Can I just say these people still don’t understand e-commerce

Well it is coming up to Christmas time and the “easiest” way to go shopping is the via the net right? Let me just show you how even big suppliers don’t understand e-commerce.

Firstly, I wanted to buy some DVD’s and CD’s from a major retail chain. I login with my credentials so it knows who I am and records my purchases. Nowhere can I see how many “bonus points” I have with this supplier on the page, which would be nice. So I select what I’m after, add it to my shopping cart and then head to the checkout. After putting my credit card details in I’m now taken to “Verified by Visa”. Here I have to put in a “Verified by Visa” password that I have no idea what it is. Sure I set it up but this is the only site that I’ve seen that uses “Verified by Visa”. Not having my password means that I am unable to complete my purchase. So I request my password (which terminates the checkout process anyway). I have to wait a few minutes and check my email for the details, then I go back in and re-order everything, put in my ‘Verified by Visa’ password and complete the transaction (and only get shown my bonus credits at checkout). When I receive a confirmation of my purchase on the web site I also receive an unknown pop-up that gets blocked by my browser. Hmmm… I wonder what the pop up says and if it is important? I take a screen shot of my completed transaction details because I know what is about to happen next. I enable pop ups in the browser so I can see what the message and is and surprise, surprise my completed transaction details have disappeared from the original browser window because the window was reset when I enabled the pop up.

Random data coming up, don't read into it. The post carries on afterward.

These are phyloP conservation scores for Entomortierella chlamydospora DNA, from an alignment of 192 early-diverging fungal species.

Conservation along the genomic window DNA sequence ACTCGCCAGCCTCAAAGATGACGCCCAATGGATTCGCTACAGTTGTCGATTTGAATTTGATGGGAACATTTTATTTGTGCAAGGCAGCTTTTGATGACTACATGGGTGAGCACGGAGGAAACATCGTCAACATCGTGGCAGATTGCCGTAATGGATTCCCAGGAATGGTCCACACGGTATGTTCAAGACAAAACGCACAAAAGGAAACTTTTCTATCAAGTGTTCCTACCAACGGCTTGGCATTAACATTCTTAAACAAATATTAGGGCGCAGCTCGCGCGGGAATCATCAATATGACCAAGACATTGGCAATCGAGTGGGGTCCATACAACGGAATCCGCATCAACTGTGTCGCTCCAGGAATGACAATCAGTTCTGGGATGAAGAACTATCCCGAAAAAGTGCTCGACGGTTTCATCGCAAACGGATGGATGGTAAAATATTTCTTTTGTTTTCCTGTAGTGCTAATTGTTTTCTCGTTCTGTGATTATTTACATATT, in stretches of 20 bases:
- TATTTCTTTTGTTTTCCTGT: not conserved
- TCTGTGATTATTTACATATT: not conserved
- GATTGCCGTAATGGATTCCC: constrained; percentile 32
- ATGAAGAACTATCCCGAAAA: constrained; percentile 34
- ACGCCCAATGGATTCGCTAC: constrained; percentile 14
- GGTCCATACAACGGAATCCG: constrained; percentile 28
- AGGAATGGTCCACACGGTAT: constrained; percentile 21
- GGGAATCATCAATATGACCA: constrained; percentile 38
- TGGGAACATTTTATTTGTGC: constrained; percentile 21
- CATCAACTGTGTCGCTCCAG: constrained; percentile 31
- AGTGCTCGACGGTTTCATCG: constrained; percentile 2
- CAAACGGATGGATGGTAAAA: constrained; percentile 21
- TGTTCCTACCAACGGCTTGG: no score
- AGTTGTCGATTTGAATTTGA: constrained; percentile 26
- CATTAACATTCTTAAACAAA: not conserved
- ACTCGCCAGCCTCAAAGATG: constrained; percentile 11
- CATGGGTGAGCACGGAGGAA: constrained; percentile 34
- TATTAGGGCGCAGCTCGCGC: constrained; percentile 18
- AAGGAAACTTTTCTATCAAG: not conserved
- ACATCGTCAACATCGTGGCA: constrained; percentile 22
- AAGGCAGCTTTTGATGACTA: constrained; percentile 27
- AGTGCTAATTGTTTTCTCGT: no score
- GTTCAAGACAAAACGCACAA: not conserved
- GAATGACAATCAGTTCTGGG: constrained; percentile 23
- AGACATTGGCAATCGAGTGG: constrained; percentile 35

Issues :

1. Why, oh why do I have to jump so many hurdles to give you people my money? Why, oh why can’t I check my ‘Verified by Visa’ password BEFORE I have to enter it? Why, oh why can’t I elect to not use ‘Verified by Visa’ if I so desire? Sure there is security risk but I just want to pay my money and get out. Dumb.

2. Why is the site using pop ups? Geeze fellas these things went out with Internet Explorer 4.0. The only things that use pop ups these days are annoying ads and spyware. Every browser these days blocks pop ups by default so everyone is going to have the same problem of losing their transaction info if they view the pop up. Was there are warning prior to processing that I should enable pop ups? No. Dumber.

Next, I went to purchase some books. I locate the first book I want and add it to my basket which conveniently displays. Ok boys, now how the hell do I get back and make more purchases? I scout around the page and see no indication of a return link. So where’s the encouragement for me to buy more? Finally I find that if I click on the company’s logo in the top left of the screen I go back to the main site. Hmmm…my basket now shows that it has 0 items. I click back on my basket and find that it does in fact still have my initial item. I again return to the main page and make more purchases. When complete I proceed to the checkout where I am asked for my loyalty card number. Yes, I do have one of those. I enter the number and it says “invalid number or password”. Hmmmm…. ok I’ll request my password (again) and guess what it was correct! So what’s the problem here? After much stuffing around I work out that the number I need to enter must not include any dashes (‘-‘), I must just type the number in straight. Where the hell did it tell me that? Bloody hell I just wasted 5 minutes trying to working out what I was doing wrong when all you needed to do was tell me that I should only use the numbers on my loyalty card. Mr(s) supplier, you have either just wasted my valuable time and gotten pissed me off or I have wasted time I could have spent shopping for more product on your site.